The doctor is in and this time I’ll try to answer the eternal health conundrum: are grits really good for you?
Coming from a hash-brown father and a polenta mother, grits were infrequently on our Missouri table. After moving to South Carolina, I tried my first taste of properly prepared grits at the late Anson Street Café. Those bites changed my world. The creamy, buttery warmth made me suddenly happy. There is solid medical evidence that happiness improves one’s sense of well-being and mental health. Logic follows that grits are, at least somewhat, good for you.
However, the nutritional content of grits is relatively dismal. I will spare you the details of the individual packets of cheese- or butter-flavored instant grits. Don’t eat those. Ever. The word “instant” means place directly in a trash can.
The two other types of grits found in grocery stores are quick grits and slow-cook grits. They are both available in canisters in the cereal aisle. Among the slow-cook grits are packages of stone-ground and heirloom varieties from purveyors such as Anson Mills and Adluh. These products have larger grit size, and for reasons I explain below, are healthier than fine grain quick or slow-cook grits.
If you are familiar with the movie My Cousin Vinny, you know that, simply put, grits are corn. Corn is mostly carbohydrates. Carbohydrates are sugar. And sugar is bad, right? We are raised to believe sugar rots the teeth, causes obesity and contributes to diabetes. All true. However, carbohydrates are a ready source of energy for the brain. They can be used immediately by neurons and keep the brain mentally sharp unlike the slow release of energy that occurs while in ketosis, i.e. in a state of starvation or while on a low carbohydrate diet. What I am saying is, my patients are in better hands when I have grits for breakfast as opposed to a hard-boiled egg and sausage. Thus, grits are good for the mind.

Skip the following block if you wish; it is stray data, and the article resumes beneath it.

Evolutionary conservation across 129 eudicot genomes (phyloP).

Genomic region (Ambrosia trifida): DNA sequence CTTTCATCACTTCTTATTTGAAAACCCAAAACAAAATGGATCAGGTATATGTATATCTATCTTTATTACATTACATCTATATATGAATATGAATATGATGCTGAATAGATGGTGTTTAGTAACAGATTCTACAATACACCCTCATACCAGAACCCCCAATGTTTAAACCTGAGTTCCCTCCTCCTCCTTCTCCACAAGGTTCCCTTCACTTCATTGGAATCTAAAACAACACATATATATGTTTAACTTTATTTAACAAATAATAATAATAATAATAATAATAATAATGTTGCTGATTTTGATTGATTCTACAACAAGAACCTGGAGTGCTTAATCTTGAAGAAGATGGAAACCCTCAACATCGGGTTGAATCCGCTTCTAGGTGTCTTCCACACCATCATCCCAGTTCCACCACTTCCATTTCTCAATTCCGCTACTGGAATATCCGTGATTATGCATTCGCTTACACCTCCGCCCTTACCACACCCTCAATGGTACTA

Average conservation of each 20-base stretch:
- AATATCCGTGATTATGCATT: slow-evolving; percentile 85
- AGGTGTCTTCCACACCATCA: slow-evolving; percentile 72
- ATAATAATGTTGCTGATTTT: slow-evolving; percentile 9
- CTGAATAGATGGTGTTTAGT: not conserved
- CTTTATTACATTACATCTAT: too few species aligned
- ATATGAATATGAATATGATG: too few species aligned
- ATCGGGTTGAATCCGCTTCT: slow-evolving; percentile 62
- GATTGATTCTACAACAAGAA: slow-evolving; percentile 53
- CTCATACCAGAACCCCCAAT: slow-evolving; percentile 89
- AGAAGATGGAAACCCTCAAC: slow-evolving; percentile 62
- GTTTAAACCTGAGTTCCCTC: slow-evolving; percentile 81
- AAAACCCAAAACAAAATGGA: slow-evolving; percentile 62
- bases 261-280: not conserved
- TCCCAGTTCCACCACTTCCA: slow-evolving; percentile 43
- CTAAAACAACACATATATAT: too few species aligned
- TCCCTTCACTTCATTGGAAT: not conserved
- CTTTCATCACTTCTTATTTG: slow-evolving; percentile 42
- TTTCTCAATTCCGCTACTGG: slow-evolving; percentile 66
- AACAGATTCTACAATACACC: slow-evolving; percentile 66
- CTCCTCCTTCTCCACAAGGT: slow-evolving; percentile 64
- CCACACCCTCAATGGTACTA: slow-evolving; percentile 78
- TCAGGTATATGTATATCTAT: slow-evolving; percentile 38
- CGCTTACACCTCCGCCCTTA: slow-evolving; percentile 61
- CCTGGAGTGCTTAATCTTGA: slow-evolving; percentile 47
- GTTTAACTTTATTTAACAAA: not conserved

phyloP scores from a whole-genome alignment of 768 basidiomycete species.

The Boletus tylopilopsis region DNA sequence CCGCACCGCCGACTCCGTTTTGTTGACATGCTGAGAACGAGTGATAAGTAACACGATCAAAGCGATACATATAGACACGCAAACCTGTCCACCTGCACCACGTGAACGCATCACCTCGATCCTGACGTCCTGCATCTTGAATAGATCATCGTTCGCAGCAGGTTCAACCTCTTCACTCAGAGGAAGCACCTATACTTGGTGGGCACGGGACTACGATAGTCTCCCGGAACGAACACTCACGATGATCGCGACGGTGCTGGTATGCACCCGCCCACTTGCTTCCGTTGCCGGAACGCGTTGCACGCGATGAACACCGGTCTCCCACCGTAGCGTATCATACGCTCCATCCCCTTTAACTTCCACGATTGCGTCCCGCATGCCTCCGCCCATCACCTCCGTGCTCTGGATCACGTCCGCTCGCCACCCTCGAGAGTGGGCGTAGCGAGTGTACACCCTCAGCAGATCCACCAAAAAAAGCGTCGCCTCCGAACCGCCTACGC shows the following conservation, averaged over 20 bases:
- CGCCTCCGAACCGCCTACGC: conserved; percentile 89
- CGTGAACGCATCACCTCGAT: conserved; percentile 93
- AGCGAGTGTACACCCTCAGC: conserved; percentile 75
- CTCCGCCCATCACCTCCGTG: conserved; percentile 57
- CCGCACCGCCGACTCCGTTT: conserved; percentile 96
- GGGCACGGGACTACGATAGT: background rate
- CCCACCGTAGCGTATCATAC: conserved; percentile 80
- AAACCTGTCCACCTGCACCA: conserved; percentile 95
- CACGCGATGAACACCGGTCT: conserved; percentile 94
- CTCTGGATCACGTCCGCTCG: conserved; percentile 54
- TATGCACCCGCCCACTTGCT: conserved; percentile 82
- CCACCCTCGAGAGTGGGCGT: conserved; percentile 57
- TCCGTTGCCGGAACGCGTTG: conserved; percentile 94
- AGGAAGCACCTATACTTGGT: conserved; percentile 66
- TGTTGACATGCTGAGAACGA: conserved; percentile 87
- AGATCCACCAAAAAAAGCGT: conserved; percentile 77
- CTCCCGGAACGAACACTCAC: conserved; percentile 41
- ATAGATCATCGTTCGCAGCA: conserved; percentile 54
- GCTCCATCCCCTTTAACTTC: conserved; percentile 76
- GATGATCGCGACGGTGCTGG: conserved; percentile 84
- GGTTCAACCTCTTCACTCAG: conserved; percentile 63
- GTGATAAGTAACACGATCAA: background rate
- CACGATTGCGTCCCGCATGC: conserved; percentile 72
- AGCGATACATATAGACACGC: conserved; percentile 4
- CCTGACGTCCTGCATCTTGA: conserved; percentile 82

Finally, while calories matter, a phenomenon known as the Glycemic Index is important as well. I have personally read and referred my patients to read the Glycemic Load Diet, by Cardiologist Dr. Rob Thompson. This diet plan has yielded great results in weight loss and diabetes management for many of my patients. The rationale is that the quicker carbohydrates are broken down from food into glucose, the faster and higher the resultant insulin spike is produced by the pancreas. High and fast insulin spikes leads to insulin resistance, heralding obesity and diabetes. The numerical value measuring the rate at which glucose is released from a food is called the Glycemic Index (GI). The higher the GI, the faster the blood glucose and insulin spike. The GI of pure sugar is 100. White bread is 99. Instant oatmeal is 83. Lettuce is 10. Any food above 69 is considered to have a high GI and should be avoided. Grits prepared with water has a GI of 69.
Fortunately, it is known that the less food is processed and cooked, the lower the GI it retains. Thus the larger the grit size, the lower the GI making course, stone-ground grits preferable. Likewise, cooking foods with fat (i.e. butter and milk) lowers the GI as well. Finally, yellow corn is slighter lower in calories than white corn and thus preferred where health is concerned.
It follows that yellow, stone-ground, slow-cook (less-processed) grits cooked with butter and milk have a lower GI than instant grits prepared with water making these more delicious grits relatively healthier. Make no mistake, they are loaded with calories (up to 300 calories per cup), but they have a moderate GI and they make us happy. That combination is good. Thus, grits are good for you.
So help yourself to a modest helping at your next brunch and until we meet again, be well Charleston.